I left the ad industry because our use of data tracking terrified me

cheryl

cheryl

I started this
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I left the ad industry because our use of data tracking terrified me - Fast Company

With every post, click, and purchase, we have become the product. I didn’t agree to that, and I bet you didn’t either.

It was a little over two years ago that I realized the ad-tech industry had gone too far. I was an executive at a global advertising company, watching a demo from a third-party data provider on how they could help with ad targeting. Their representative brazenly demonstrated how he could pull up his own personal record and share with us his income, his mortgage details, where he worked, what kind of car he drove, which political party he was likely to vote for, and his personal interests (craft beer, of course). It was everything, all in one place.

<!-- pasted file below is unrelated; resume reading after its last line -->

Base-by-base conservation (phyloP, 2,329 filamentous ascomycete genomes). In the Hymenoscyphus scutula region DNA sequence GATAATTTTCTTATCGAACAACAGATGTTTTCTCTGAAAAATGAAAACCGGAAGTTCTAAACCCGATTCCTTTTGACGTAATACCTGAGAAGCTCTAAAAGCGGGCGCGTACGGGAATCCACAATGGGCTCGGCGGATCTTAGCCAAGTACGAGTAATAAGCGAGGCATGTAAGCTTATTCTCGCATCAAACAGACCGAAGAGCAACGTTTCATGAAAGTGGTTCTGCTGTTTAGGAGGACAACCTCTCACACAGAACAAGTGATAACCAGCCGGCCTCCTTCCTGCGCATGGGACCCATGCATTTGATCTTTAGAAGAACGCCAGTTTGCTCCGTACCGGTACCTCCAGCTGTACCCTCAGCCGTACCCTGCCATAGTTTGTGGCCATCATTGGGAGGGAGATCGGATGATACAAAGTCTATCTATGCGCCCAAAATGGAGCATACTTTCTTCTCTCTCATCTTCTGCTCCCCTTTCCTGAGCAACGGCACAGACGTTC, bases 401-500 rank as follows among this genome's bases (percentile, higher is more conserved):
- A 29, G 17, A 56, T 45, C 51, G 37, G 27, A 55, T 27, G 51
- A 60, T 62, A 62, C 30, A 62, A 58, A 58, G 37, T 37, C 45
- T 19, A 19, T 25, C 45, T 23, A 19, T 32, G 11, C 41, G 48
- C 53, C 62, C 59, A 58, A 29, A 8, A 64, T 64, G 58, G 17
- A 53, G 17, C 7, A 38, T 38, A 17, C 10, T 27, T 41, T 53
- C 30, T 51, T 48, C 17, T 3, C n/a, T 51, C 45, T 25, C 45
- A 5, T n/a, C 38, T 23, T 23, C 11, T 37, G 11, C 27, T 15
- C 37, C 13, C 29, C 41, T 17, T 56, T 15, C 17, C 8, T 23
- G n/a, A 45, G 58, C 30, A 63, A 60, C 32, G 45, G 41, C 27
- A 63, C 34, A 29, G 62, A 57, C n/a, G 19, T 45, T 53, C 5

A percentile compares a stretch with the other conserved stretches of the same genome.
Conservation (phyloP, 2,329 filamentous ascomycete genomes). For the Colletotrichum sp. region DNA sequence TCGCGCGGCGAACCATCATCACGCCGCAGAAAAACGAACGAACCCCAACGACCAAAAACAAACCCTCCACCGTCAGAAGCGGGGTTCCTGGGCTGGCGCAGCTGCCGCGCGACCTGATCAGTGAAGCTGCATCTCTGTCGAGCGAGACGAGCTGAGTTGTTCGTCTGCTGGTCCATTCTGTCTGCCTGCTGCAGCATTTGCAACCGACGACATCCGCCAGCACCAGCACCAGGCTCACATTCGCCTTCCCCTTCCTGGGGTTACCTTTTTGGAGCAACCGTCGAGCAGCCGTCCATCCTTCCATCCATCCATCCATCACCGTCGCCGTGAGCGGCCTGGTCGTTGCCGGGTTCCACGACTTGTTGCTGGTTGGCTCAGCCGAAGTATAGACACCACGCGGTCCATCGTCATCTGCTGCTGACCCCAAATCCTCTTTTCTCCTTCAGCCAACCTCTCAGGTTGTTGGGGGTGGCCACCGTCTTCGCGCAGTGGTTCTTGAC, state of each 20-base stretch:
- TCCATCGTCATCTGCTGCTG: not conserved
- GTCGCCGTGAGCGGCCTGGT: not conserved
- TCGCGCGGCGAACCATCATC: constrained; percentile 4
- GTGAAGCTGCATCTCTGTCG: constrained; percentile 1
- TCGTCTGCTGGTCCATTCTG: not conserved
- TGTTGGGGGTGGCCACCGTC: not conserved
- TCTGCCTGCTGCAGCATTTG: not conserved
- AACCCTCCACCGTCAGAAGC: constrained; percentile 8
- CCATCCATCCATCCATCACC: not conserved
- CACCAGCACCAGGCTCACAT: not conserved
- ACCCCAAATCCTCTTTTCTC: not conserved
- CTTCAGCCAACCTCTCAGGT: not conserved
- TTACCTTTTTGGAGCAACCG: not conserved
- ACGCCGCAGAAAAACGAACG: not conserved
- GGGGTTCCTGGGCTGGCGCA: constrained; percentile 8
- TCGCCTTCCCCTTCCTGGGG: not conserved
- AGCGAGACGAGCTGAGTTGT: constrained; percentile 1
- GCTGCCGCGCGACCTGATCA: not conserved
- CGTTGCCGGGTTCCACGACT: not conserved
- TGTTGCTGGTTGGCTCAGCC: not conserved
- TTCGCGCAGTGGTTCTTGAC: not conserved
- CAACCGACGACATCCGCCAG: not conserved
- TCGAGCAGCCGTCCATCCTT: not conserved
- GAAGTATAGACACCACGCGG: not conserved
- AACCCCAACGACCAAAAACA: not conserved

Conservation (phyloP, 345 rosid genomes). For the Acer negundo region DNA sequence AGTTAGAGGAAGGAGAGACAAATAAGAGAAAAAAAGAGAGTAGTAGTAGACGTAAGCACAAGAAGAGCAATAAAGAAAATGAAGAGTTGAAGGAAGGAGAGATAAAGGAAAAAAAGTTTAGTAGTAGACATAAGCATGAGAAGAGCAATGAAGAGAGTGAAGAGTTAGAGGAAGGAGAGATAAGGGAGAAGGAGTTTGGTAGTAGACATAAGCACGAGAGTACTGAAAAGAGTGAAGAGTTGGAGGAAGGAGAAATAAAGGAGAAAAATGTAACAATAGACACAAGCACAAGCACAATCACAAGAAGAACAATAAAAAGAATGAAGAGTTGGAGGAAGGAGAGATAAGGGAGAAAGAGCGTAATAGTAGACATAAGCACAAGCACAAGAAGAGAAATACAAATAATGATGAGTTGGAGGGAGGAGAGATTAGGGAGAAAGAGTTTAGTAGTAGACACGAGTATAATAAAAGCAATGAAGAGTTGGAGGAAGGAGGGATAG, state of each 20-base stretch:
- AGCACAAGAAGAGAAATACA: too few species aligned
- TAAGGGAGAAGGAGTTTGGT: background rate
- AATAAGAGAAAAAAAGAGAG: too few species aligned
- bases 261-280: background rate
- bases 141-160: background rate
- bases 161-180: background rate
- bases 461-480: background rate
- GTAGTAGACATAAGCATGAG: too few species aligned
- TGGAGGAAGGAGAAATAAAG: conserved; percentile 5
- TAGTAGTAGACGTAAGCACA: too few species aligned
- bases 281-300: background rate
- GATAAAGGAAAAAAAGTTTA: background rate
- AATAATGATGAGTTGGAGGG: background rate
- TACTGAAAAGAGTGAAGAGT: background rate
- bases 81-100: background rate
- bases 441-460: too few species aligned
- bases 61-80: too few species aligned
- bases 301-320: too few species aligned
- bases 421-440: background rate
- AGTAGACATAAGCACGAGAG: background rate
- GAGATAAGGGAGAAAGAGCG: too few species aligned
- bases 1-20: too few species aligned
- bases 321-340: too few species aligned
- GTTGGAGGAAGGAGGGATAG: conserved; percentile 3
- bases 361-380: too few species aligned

Not to be outdone, another startup projected a map of San Francisco with a red line tracking a real, anonymous person throughout their day. He challenged us to infer what we could about her. She left the house at 7 a.m. Went to Starbucks. Went to a school. Went to a yoga studio. Went back to the school. She was a mother with at least one child, and we knew where she lived. We knew this because this woman’s cell phone was tracking her every move. As does every other cell phone, including the one in your pocket right now.

When I looked around the room that day, many of my colleagues seemed alarmed. Up until that point, the advertising industry had asked people to trust us with their data. We were about to go back on that promise. I left the ad-tech industry shortly thereafter.
 
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